Two Hassidic Jews shot, wounded while trying to reach West Bank shrine

Two Hassidic Jews were shot and wounded while trying to reach Joseph’s Tomb near the West Bank city of Nablus, the IDF said Monday.

The two men, part of the Bratslav Hassidic community were attempting to reach the shrine, without having coordinated with the Israel Defense Forces that usually oversees visits by Jewish worshippers.

The army said that they ignored an unmanned roadblock at the entrance to Nablus.

The incident comes a day after Palestinians vandalized and set fire to parts of the shrine, drawing widespread condemnation in Israel.

According to Channel 12 news, the two said they had wanted to help restore the shrine.

The two men, and the rest of the group, managed to reach an IDF checkpoint near the shrine, where they received first aid assistance and were evacuated to the Beilinson hospital in Petah Tikvah, the army said.

The two men were lightly to moderately injured and the IDF was investigating the circumstances surrounding their injuries.

Overnight Sunday, around 100 Palestinians broke into the site overnight, rioted and set it ablaze, before they were dispersed by Palestinian security forces and smashed objects inside, Israel Defense Forces spokesman Brig. Gen. Ran Kochav said.

Images on social media showed parts of the tomb inside the shrine smashed and charred.

Joseph’s Tomb, damaged by rioters, April 10, 2022 (Courtesy)

The rioting came amid clashes between Palestinian gunmen and IDF soldiers in the nearby Balata refugee camp in the Jenin area.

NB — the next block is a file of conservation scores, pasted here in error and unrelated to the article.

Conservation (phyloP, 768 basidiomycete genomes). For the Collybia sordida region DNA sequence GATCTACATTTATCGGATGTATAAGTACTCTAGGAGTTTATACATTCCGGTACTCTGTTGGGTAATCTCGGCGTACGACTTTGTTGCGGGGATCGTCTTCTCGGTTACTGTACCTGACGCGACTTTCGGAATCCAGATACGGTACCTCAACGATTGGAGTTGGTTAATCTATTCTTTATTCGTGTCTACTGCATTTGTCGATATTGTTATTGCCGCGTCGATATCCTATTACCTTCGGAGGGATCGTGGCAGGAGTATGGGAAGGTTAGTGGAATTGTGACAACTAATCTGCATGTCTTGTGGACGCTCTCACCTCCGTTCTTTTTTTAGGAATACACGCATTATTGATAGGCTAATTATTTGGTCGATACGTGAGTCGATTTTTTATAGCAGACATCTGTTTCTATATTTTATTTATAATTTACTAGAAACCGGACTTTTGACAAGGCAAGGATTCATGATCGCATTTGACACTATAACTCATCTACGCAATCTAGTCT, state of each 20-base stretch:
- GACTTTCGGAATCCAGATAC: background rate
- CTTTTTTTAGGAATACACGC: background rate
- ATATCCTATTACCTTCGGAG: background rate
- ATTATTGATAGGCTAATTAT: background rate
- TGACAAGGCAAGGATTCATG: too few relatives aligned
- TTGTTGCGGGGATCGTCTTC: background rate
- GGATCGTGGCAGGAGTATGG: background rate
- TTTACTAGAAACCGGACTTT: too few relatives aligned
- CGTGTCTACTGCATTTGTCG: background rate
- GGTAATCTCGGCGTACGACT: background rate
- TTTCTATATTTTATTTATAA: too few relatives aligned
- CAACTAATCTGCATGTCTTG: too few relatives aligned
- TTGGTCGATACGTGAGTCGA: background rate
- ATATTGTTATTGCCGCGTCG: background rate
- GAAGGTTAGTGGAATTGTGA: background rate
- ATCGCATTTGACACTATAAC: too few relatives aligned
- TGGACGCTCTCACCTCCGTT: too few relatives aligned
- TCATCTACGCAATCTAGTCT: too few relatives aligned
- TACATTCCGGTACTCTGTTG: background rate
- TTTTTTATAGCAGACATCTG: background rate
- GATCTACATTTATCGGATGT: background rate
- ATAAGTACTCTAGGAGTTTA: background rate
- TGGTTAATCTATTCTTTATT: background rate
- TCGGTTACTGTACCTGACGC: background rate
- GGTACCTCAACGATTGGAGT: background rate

Footage showed dozens of Palestinians entering the site and smashing objects inside. The tomb is venerated by Jews, Christians and Muslims, and has often been a flashpoint for violence.

Some Jews believe the biblical Joseph is buried in the tomb, while Muslims say a sheikh is buried there. The army escorts Jewish worshippers to the site several times a year, in coordination with Palestinian security forces.

Prime Minister Naftali Bennett joined the condemnation on Sunday of the overnight arson and vandalism of Joseph’s Tomb, saying he was appalled by the images of the damage to the shrine.

“During the night Palestinians destroyed Joseph’s Tomb. Dozens of Palestinian rioters in a campaign of destruction simply violated a holy place for us, the Jews,” Bennett said at the start of the cabinet meeting.

“They broke the tombstone on the grave, set fire to rooms in the compound — I saw the pictures and was shocked,” he said.

“We will not abide such an assault on a place that is holy to us — on the eve of Passover — and we will get to the rioters,” he said. “And of course we will make sure to rebuild what they destroyed, as we always do.”

Earlier, Defense Minister Benny Gantz said the vandalism was a “grave event,” and said he had sent a “strong message” to the Palestinian Authority about the attack on the shrine.

Gantz said that Israel will work quickly to “ensure that the site is refurbished and quickly returned to its original condition.”

Benny Gantz (right) and Yair Lapid at the Knesset on November 18, 2019. (Hadas Parush/Flash90)

Joseph’s Tomb is located inside Area A of the West Bank, which is officially under complete Palestinian Authority control, though the Israeli military conducts activities there. The IDF bars Israeli citizens from entering Area A without prior authorization.

Jewish pilgrims are usually only allowed to visit the tomb once a month under heavy armed guard. During these visits, Palestinians routinely throw rocks at the troops, and sometimes attack them with Molotov cocktails and gunfire.

The shrine has also been torched in the past.

The overnight attack came during the Muslim holy month of Ramadan — often a period of high tension in Israel and the West Bank.

Israel has seen four deadly terror attacks in recent weeks and has ramped up security measures in response, as well as carrying out a number of raids in the West Bank.

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